Street Sounds: Dixie rises in Tyler Farr’s Suffer in Peace

On his second album, Suffer In Peace, singer/songwriter Tyler Farr is doing his damndest to make sure that ol’ Dixie rises again.

On his second album, Suffer In Peace, singer/songwriter Tyler Farr is doing his damndest to make sure that ol’ Dixie rises again.

Farr is one of the more modern and charismatic singers out of Nashville in a decade or so.  His nasty take on country grunge on C.O.U.N.T.R.Y. and Better in Boots has trashy appeal that owes more to dirt road honky tonks than the Grand Ole Opry. Minus the clichéd titles, they’re earthy bits of country-rock fusion.

Farr has a great voice for tough sounds and he wisely or instinctively keeps distance between “aw shucks” tearjerkers and his material.

Like any good country boy he’s gotta get serious about something. He takes a realistic look at bingeing and love in vain on I Don’t Even Want This Beer. Farr elicits empathy, not sympathy, and the dark-edged ballad lays bare his plight.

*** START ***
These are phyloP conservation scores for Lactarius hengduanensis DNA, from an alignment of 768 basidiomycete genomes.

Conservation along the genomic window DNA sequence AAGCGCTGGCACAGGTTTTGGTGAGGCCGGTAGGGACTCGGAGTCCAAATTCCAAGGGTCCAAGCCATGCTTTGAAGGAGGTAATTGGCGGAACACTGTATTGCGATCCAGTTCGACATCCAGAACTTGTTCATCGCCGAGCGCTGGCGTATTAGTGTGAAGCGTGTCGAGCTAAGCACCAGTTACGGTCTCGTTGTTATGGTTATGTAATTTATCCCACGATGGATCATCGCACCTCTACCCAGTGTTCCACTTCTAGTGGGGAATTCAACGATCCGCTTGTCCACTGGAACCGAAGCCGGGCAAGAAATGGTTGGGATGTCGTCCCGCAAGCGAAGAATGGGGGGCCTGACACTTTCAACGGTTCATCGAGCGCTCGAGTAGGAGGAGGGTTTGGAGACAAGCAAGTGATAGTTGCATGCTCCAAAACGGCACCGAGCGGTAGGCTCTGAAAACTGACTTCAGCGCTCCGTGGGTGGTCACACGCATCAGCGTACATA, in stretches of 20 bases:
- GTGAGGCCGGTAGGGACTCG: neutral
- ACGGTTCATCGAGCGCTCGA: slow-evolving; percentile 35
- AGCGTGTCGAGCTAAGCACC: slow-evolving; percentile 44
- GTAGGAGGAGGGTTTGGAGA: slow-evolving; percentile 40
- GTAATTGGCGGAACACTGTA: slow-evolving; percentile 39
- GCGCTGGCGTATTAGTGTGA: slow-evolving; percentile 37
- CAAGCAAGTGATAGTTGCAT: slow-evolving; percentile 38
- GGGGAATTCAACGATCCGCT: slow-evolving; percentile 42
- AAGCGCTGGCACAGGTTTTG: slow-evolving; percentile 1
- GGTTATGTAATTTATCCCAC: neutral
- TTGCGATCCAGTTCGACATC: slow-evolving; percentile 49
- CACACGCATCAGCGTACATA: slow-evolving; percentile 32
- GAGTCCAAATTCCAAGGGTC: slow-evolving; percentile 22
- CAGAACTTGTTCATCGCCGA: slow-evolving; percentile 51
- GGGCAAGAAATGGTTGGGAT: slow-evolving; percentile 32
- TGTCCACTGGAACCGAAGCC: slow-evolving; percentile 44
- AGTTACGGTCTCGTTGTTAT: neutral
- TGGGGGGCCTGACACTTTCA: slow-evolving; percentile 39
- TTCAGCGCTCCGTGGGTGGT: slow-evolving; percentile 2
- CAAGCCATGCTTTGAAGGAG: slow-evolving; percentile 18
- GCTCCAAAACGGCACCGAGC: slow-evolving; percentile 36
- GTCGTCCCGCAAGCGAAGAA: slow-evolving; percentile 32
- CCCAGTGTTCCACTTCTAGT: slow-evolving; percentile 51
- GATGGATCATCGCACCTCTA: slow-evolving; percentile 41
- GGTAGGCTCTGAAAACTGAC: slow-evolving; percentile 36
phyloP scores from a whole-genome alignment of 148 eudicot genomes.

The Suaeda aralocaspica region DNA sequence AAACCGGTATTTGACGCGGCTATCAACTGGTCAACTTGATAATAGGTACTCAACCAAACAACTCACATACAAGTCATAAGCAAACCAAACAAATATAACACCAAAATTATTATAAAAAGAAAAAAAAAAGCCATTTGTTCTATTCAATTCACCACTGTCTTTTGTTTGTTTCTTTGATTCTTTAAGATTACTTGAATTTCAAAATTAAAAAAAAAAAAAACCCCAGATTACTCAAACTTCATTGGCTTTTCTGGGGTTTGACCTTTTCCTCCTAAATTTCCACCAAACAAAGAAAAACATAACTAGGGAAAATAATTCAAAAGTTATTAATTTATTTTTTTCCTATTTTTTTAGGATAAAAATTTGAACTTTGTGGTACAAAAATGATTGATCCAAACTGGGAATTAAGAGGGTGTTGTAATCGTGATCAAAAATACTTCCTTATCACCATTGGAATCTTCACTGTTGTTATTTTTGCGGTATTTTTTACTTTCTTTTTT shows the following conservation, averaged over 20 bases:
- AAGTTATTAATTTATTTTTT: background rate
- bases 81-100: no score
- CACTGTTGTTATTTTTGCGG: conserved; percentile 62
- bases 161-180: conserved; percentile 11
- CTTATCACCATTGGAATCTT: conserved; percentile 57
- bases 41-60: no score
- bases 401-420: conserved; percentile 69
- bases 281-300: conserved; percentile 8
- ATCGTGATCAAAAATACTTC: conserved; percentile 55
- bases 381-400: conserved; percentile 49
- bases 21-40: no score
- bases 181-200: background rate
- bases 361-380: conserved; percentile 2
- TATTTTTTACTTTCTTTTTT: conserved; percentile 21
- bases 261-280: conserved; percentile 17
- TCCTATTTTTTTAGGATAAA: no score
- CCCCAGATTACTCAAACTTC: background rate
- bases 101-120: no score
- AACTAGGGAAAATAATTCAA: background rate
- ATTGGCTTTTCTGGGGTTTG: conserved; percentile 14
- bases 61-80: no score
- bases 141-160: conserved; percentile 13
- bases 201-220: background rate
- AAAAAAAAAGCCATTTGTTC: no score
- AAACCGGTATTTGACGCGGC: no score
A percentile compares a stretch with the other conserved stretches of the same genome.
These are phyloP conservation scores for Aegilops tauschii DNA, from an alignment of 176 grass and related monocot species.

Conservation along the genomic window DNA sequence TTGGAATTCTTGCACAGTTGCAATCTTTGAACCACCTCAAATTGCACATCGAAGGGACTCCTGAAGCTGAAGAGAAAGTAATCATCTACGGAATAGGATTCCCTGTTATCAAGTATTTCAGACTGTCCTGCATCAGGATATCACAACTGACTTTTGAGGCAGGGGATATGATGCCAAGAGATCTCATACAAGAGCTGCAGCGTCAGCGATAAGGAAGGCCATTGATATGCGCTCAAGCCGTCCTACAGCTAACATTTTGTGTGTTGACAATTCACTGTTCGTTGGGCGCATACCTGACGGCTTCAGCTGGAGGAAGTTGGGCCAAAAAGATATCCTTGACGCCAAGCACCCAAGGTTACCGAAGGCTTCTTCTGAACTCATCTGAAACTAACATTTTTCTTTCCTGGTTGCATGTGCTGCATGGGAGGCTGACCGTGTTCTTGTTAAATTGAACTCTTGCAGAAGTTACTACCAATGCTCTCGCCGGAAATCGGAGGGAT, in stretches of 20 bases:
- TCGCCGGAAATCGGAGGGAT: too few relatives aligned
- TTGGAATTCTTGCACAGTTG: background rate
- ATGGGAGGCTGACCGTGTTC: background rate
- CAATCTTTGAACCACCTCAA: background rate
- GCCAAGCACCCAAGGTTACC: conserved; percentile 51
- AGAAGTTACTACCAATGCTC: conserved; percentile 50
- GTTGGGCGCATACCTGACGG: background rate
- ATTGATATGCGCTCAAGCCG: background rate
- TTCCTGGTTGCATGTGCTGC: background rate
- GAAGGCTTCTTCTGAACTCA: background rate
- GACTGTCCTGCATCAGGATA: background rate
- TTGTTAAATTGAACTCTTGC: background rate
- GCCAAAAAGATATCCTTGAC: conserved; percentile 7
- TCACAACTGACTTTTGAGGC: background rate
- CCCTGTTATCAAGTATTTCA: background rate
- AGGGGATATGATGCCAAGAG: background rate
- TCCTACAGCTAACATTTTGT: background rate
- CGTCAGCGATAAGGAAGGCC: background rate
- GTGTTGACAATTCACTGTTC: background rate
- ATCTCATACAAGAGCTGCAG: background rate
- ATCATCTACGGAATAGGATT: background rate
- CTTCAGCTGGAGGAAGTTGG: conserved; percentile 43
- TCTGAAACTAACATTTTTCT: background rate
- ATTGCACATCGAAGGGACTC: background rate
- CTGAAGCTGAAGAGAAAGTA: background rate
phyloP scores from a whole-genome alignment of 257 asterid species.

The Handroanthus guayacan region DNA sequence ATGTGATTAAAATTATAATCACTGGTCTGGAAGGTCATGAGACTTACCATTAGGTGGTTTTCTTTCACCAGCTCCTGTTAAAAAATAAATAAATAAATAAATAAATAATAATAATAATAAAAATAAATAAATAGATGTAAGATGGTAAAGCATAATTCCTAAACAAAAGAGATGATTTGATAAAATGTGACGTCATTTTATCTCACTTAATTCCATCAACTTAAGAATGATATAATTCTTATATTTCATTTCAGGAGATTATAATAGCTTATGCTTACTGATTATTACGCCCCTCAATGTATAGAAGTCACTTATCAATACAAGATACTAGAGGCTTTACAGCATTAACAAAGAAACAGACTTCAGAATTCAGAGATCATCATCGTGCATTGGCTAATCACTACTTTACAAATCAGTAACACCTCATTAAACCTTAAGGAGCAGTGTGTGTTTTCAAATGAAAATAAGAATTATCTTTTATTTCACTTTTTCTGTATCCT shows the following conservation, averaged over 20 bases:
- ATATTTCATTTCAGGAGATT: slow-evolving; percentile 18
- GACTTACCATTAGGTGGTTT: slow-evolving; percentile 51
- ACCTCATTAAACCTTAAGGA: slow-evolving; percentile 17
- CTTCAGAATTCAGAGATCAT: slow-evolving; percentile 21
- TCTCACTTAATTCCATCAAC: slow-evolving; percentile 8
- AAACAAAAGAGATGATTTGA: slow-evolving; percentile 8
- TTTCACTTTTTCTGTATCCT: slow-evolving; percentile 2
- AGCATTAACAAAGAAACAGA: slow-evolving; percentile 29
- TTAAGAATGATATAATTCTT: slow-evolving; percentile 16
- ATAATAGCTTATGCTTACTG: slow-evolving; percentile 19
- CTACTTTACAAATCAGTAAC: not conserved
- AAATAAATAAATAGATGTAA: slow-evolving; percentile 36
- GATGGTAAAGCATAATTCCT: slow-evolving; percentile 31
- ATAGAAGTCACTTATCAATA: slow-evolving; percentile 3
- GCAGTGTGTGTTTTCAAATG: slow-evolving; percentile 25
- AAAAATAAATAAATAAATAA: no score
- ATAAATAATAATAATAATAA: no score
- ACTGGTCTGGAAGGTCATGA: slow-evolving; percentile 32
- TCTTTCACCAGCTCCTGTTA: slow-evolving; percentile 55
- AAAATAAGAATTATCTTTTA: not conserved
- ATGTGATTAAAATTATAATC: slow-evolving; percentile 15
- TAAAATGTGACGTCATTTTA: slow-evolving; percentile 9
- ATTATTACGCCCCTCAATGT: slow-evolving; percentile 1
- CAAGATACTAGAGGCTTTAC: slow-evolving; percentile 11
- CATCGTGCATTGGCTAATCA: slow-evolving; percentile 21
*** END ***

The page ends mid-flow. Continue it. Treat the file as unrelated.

In accordance with the keepin’ it real spirit of Suffer In Peace, Farr brings us some de rigueur autobiographical slices of Dixie life (Raised to Pray and Poor Boy).  They’re just southern slices of Americana with traditional overtones of melodrama.

It wouldn’t be a real country album if it didn’t have a sentimental ballad or a barroom anthem.  Why We Live Here and Suffer in Peace are opposite ends of the ballad spectrum.

Why We Live Here regresses to stereotypical baseball, Bibles, hot dogs and Chevrolet imagery and the other track is a contemplative acoustic track. Let’s just say that one of the songs is more relatable.

A Guy Walks Into a Bar is a solid gold modern country song in between an anthem and a ballad. It’s got sentiment but is redeemed by a stripped down arrangement and a candid vocal hook.

Farr’s everyman persona is audible in his delivery and gives the track down-home magic.

– Dean Gordon-Smith is a Vernon-based musician who reviews new releases for The Morning Star every Friday.

 

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